When Laura Brenner was first approached about the Lancaster Watershed Leadership Academy from her supervisor, she wasn’t sure it was the best fit for her. As the communications coordinator at Lancaster Farmland Trust (LFT), Brenner shares success stories focusing on farmland preservation and protection, not watersheds or water quality improvement.
It wasn’t until she looked more closely at the course material and spoke with colleagues that it clicked – clean, healthy water is crucial to all aspects of our lives, from the water rushing through her home’s pipes to the water trickling down a shallow stream on a farmer’s land.
Once she saw that connection, she couldn’t unsee it.
“It’s like an artist nitpicking other art work,” says Brenner. “Once I understood the connection and saw it in my day to day life, I couldn’t ignore it. Now when I go on a run in the woods I take notice of the streams – its shape, the plants growing near it, the sidewalls. If I see a straight stream, I even wonder if it was always that shape or if people rerouted it to improve the water quality.”
As an avid runner and hiker, she’s often in the woods enjoying a challenging climb or the solitude of a leisurely mountain outlook. Brenner considers herself an outdoor enthusiast, not a conservationist. With access to environmental professionals at the Academy, though, Brenner is looking forward to becoming more engaged with water quality initiatives, understanding the intricate details of watersheds, and providing crucial leadership in improving water quality throughout Lancaster County.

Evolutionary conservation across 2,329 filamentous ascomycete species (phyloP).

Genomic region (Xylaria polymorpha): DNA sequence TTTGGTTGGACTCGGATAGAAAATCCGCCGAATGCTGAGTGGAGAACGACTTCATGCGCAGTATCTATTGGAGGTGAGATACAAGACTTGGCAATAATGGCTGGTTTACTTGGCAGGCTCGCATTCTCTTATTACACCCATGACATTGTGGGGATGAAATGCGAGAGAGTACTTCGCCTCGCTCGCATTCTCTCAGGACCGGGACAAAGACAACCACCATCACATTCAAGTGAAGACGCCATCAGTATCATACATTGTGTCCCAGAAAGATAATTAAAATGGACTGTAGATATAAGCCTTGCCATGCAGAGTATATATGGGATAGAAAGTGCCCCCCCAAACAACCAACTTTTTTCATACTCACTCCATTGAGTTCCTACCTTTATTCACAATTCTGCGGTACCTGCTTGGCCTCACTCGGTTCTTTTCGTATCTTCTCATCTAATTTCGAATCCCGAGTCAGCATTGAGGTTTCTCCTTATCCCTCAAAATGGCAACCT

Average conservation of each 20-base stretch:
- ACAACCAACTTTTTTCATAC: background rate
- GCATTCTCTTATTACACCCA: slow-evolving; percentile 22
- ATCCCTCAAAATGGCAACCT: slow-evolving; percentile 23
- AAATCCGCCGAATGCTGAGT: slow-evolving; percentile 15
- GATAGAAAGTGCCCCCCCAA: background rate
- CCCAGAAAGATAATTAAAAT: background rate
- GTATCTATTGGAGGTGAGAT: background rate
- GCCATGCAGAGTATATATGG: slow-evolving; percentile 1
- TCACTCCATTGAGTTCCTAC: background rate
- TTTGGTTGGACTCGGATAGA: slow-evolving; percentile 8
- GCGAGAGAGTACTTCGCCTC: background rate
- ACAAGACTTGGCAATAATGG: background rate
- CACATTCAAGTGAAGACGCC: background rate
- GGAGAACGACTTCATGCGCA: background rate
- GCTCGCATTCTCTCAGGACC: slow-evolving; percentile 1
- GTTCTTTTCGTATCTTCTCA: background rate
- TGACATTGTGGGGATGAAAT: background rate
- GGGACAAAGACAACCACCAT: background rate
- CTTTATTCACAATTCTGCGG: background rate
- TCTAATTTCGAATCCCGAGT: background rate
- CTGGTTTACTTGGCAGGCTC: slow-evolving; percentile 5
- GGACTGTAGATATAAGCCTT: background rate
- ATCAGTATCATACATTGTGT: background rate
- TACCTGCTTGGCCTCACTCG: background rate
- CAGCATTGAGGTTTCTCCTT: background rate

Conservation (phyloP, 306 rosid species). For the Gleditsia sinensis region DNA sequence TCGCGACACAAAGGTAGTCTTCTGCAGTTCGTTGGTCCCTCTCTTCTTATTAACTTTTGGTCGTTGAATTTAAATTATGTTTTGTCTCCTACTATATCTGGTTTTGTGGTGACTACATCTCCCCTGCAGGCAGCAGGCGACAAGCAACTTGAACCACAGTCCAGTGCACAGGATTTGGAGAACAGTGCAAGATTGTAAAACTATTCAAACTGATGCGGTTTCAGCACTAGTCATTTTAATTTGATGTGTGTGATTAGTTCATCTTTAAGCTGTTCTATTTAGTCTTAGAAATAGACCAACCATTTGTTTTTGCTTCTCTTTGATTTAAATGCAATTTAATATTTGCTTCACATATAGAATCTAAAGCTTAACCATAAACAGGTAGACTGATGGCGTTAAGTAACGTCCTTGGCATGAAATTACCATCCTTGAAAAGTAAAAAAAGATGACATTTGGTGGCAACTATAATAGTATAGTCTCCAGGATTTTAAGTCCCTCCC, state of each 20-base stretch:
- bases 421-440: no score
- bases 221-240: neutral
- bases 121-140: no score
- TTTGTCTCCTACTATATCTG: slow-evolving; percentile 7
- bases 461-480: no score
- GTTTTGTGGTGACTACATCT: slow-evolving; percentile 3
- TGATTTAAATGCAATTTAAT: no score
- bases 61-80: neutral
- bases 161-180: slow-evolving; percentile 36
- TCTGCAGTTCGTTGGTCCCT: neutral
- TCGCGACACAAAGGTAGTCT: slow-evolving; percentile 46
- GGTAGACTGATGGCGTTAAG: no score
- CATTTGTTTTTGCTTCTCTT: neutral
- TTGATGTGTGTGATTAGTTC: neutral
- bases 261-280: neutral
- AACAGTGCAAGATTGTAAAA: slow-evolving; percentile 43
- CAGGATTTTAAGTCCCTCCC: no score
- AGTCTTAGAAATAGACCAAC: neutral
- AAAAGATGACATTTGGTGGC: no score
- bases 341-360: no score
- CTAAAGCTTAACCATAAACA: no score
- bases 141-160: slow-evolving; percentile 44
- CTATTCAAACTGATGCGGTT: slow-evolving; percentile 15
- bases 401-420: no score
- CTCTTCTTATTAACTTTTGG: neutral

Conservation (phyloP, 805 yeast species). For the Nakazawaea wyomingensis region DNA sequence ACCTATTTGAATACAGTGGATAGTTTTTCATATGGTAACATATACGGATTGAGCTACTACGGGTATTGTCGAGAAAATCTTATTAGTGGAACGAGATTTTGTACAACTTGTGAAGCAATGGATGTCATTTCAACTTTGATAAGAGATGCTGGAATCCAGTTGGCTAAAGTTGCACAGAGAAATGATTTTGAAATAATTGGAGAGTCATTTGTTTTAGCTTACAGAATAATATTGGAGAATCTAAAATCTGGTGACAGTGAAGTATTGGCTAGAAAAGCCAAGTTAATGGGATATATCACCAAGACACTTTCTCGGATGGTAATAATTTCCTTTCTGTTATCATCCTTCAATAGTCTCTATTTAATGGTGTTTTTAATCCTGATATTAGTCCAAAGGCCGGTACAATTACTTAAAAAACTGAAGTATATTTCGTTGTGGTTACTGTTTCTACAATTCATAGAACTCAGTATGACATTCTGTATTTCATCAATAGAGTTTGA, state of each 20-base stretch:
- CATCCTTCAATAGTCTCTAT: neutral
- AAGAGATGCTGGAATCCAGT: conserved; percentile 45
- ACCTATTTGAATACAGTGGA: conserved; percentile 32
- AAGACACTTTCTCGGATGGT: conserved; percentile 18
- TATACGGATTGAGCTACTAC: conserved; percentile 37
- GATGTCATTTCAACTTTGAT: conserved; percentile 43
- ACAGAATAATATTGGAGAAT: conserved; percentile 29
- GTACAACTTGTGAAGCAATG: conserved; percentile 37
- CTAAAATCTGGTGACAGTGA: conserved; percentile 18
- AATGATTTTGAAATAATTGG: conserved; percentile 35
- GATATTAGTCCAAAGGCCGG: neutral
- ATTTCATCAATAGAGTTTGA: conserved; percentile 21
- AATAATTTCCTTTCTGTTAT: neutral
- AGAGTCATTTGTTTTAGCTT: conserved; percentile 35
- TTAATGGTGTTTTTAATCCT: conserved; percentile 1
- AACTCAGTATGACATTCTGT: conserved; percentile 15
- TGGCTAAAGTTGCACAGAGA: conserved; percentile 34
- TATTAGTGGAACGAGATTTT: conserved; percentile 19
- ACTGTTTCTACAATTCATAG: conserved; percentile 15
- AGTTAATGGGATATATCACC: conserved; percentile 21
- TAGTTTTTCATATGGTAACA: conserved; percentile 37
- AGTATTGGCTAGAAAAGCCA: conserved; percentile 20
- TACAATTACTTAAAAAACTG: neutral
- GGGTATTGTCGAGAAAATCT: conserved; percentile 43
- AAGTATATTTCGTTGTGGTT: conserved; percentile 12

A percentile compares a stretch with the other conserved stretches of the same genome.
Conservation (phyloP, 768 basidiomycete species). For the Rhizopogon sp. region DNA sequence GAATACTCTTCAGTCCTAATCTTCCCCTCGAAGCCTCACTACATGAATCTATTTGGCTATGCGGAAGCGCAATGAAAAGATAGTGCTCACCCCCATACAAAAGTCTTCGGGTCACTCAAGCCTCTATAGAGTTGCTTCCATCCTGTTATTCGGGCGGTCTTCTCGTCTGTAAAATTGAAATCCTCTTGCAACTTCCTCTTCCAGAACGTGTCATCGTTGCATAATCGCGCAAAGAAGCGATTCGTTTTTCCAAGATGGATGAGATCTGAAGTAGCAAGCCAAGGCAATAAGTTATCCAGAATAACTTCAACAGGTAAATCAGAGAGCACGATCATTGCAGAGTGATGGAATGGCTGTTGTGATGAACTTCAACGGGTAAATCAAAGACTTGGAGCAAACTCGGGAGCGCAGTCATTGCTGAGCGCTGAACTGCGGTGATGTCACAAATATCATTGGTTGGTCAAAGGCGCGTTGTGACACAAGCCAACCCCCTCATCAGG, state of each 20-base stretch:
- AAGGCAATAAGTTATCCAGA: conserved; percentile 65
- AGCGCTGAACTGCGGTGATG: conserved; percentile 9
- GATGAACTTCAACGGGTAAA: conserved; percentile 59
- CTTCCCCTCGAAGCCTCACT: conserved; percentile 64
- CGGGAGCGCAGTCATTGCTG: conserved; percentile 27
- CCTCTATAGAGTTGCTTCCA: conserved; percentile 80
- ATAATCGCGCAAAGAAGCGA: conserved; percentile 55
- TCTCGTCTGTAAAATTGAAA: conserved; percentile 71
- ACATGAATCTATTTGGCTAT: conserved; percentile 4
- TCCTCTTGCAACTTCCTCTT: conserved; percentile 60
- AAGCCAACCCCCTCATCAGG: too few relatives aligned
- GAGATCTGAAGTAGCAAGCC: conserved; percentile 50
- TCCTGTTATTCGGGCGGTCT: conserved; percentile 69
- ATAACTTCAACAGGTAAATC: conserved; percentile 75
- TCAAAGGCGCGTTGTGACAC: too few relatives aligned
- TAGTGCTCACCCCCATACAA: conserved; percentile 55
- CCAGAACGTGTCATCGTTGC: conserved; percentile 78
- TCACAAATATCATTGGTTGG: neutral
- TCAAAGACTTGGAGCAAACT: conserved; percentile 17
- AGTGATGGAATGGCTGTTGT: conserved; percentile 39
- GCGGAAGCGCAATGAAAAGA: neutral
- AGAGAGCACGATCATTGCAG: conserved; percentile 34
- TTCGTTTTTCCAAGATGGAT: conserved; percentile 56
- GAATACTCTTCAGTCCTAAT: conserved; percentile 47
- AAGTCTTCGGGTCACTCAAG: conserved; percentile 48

“I hope to become more assertive as a leader in conservation; to share information and express educated opinions on how to improve our community’s water quality. I like to be well informed about a topic before I’m willing to insert myself into a conversation about it. I look forward to both aspects of this Academy converging into one lesson – action is needed!”
With the information she learns from the Academy, Brenner wants to develop informational mailers, newsletters, and other communications materials to distribute to landowners through LFT. “I want to take action within the local agricultural community, as well as our community at large, in educating neighbors about water quality and their impact. I hope to be a conduit of information from the Academy to the community,” says Brenner.
“So much is happening in the world that hearing about water quality can get lost,” says Brenner. She adds that ideally the Academy creates a dozen water quality advocates each class that can go into their communities and gain traction on the issue, tackle community projects and keep the momentum and progress going. “We’re the catalysts for drawing people into water quality issues and moving this crucial work forward.”
Stay tuned for updates from our scholars as they make their way through the Lancaster Watershed Leadership Academy.